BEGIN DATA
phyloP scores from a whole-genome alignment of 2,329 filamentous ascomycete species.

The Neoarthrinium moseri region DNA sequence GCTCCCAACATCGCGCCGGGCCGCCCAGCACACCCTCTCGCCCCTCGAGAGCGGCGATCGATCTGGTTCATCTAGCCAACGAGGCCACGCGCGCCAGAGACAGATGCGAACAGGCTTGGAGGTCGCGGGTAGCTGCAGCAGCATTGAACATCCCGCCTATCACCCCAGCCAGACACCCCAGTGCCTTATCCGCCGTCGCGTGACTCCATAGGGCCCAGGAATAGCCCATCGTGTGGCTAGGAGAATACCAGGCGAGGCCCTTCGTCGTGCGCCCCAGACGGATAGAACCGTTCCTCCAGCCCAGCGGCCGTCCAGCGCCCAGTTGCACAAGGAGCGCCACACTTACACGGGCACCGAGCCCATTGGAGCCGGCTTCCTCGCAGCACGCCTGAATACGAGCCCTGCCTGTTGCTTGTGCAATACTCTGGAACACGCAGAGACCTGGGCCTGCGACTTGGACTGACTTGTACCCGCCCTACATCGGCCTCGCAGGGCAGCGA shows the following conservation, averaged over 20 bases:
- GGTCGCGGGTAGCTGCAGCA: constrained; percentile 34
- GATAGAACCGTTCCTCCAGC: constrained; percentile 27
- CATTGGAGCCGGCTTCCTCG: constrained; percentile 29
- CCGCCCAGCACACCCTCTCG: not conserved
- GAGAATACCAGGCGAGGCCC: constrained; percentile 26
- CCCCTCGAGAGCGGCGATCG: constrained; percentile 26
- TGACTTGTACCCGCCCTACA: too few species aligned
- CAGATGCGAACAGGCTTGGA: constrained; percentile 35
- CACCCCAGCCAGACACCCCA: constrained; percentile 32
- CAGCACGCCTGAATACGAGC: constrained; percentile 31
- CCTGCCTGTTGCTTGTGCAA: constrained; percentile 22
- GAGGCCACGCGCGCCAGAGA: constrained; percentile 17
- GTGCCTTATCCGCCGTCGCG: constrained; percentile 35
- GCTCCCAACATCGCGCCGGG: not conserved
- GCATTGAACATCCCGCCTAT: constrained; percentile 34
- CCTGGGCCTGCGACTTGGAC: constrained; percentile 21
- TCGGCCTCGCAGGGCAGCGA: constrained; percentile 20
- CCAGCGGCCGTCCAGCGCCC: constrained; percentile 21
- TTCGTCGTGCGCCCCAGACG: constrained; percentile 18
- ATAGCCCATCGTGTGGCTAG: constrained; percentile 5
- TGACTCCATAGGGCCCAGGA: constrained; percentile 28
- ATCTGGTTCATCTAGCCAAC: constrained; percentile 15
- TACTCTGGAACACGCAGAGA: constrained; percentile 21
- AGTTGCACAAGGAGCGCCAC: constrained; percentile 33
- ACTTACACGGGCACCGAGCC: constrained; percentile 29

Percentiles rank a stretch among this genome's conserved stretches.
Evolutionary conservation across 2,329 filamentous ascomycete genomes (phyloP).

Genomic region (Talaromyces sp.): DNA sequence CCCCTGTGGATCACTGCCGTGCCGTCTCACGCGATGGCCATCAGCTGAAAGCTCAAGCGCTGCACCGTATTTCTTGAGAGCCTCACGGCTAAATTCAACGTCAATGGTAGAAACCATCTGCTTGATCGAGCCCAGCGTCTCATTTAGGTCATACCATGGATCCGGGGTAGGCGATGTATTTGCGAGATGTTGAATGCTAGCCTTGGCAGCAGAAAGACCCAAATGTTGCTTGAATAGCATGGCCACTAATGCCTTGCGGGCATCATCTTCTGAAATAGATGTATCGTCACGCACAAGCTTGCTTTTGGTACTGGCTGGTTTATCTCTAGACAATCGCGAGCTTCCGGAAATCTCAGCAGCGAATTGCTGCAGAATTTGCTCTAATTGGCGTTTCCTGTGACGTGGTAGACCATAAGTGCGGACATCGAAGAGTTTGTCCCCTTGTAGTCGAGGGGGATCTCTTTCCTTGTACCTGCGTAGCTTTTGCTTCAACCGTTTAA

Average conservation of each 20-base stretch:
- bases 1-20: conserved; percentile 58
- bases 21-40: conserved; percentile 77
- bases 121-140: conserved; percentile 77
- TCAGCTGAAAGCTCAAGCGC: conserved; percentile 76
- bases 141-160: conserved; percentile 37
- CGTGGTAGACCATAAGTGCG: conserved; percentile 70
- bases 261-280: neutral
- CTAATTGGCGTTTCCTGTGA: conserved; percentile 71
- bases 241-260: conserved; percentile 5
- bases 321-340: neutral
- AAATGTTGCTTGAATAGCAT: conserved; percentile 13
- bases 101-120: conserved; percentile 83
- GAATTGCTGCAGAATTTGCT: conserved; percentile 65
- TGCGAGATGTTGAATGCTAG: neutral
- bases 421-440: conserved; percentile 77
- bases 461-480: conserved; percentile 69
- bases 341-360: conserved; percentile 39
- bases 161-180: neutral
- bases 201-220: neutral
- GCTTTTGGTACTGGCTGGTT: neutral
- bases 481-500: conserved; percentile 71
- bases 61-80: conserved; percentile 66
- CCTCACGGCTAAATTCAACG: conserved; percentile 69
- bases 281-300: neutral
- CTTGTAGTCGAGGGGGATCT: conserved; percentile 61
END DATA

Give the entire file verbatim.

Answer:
phyloP scores from a whole-genome alignment of 2,329 filamentous ascomycete species.

The Neoarthrinium moseri region DNA sequence GCTCCCAACATCGCGCCGGGCCGCCCAGCACACCCTCTCGCCCCTCGAGAGCGGCGATCGATCTGGTTCATCTAGCCAACGAGGCCACGCGCGCCAGAGACAGATGCGAACAGGCTTGGAGGTCGCGGGTAGCTGCAGCAGCATTGAACATCCCGCCTATCACCCCAGCCAGACACCCCAGTGCCTTATCCGCCGTCGCGTGACTCCATAGGGCCCAGGAATAGCCCATCGTGTGGCTAGGAGAATACCAGGCGAGGCCCTTCGTCGTGCGCCCCAGACGGATAGAACCGTTCCTCCAGCCCAGCGGCCGTCCAGCGCCCAGTTGCACAAGGAGCGCCACACTTACACGGGCACCGAGCCCATTGGAGCCGGCTTCCTCGCAGCACGCCTGAATACGAGCCCTGCCTGTTGCTTGTGCAATACTCTGGAACACGCAGAGACCTGGGCCTGCGACTTGGACTGACTTGTACCCGCCCTACATCGGCCTCGCAGGGCAGCGA shows the following conservation, averaged over 20 bases:
- GGTCGCGGGTAGCTGCAGCA: constrained; percentile 34
- GATAGAACCGTTCCTCCAGC: constrained; percentile 27
- CATTGGAGCCGGCTTCCTCG: constrained; percentile 29
- CCGCCCAGCACACCCTCTCG: not conserved
- GAGAATACCAGGCGAGGCCC: constrained; percentile 26
- CCCCTCGAGAGCGGCGATCG: constrained; percentile 26
- TGACTTGTACCCGCCCTACA: too few species aligned
- CAGATGCGAACAGGCTTGGA: constrained; percentile 35
- CACCCCAGCCAGACACCCCA: constrained; percentile 32
- CAGCACGCCTGAATACGAGC: constrained; percentile 31
- CCTGCCTGTTGCTTGTGCAA: constrained; percentile 22
- GAGGCCACGCGCGCCAGAGA: constrained; percentile 17
- GTGCCTTATCCGCCGTCGCG: constrained; percentile 35
- GCTCCCAACATCGCGCCGGG: not conserved
- GCATTGAACATCCCGCCTAT: constrained; percentile 34
- CCTGGGCCTGCGACTTGGAC: constrained; percentile 21
- TCGGCCTCGCAGGGCAGCGA: constrained; percentile 20
- CCAGCGGCCGTCCAGCGCCC: constrained; percentile 21
- TTCGTCGTGCGCCCCAGACG: constrained; percentile 18
- ATAGCCCATCGTGTGGCTAG: constrained; percentile 5
- TGACTCCATAGGGCCCAGGA: constrained; percentile 28
- ATCTGGTTCATCTAGCCAAC: constrained; percentile 15
- TACTCTGGAACACGCAGAGA: constrained; percentile 21
- AGTTGCACAAGGAGCGCCAC: constrained; percentile 33
- ACTTACACGGGCACCGAGCC: constrained; percentile 29

Percentiles rank a stretch among this genome's conserved stretches.
Evolutionary conservation across 2,329 filamentous ascomycete genomes (phyloP).

Genomic region (Talaromyces sp.): DNA sequence CCCCTGTGGATCACTGCCGTGCCGTCTCACGCGATGGCCATCAGCTGAAAGCTCAAGCGCTGCACCGTATTTCTTGAGAGCCTCACGGCTAAATTCAACGTCAATGGTAGAAACCATCTGCTTGATCGAGCCCAGCGTCTCATTTAGGTCATACCATGGATCCGGGGTAGGCGATGTATTTGCGAGATGTTGAATGCTAGCCTTGGCAGCAGAAAGACCCAAATGTTGCTTGAATAGCATGGCCACTAATGCCTTGCGGGCATCATCTTCTGAAATAGATGTATCGTCACGCACAAGCTTGCTTTTGGTACTGGCTGGTTTATCTCTAGACAATCGCGAGCTTCCGGAAATCTCAGCAGCGAATTGCTGCAGAATTTGCTCTAATTGGCGTTTCCTGTGACGTGGTAGACCATAAGTGCGGACATCGAAGAGTTTGTCCCCTTGTAGTCGAGGGGGATCTCTTTCCTTGTACCTGCGTAGCTTTTGCTTCAACCGTTTAA

Average conservation of each 20-base stretch:
- bases 1-20: conserved; percentile 58
- bases 21-40: conserved; percentile 77
- bases 121-140: conserved; percentile 77
- TCAGCTGAAAGCTCAAGCGC: conserved; percentile 76
- bases 141-160: conserved; percentile 37
- CGTGGTAGACCATAAGTGCG: conserved; percentile 70
- bases 261-280: neutral
- CTAATTGGCGTTTCCTGTGA: conserved; percentile 71
- bases 241-260: conserved; percentile 5
- bases 321-340: neutral
- AAATGTTGCTTGAATAGCAT: conserved; percentile 13
- bases 101-120: conserved; percentile 83
- GAATTGCTGCAGAATTTGCT: conserved; percentile 65
- TGCGAGATGTTGAATGCTAG: neutral
- bases 421-440: conserved; percentile 77
- bases 461-480: conserved; percentile 69
- bases 341-360: conserved; percentile 39
- bases 161-180: neutral
- bases 201-220: neutral
- GCTTTTGGTACTGGCTGGTT: neutral
- bases 481-500: conserved; percentile 71
- bases 61-80: conserved; percentile 66
- CCTCACGGCTAAATTCAACG: conserved; percentile 69
- bases 281-300: neutral
- CTTGTAGTCGAGGGGGATCT: conserved; percentile 61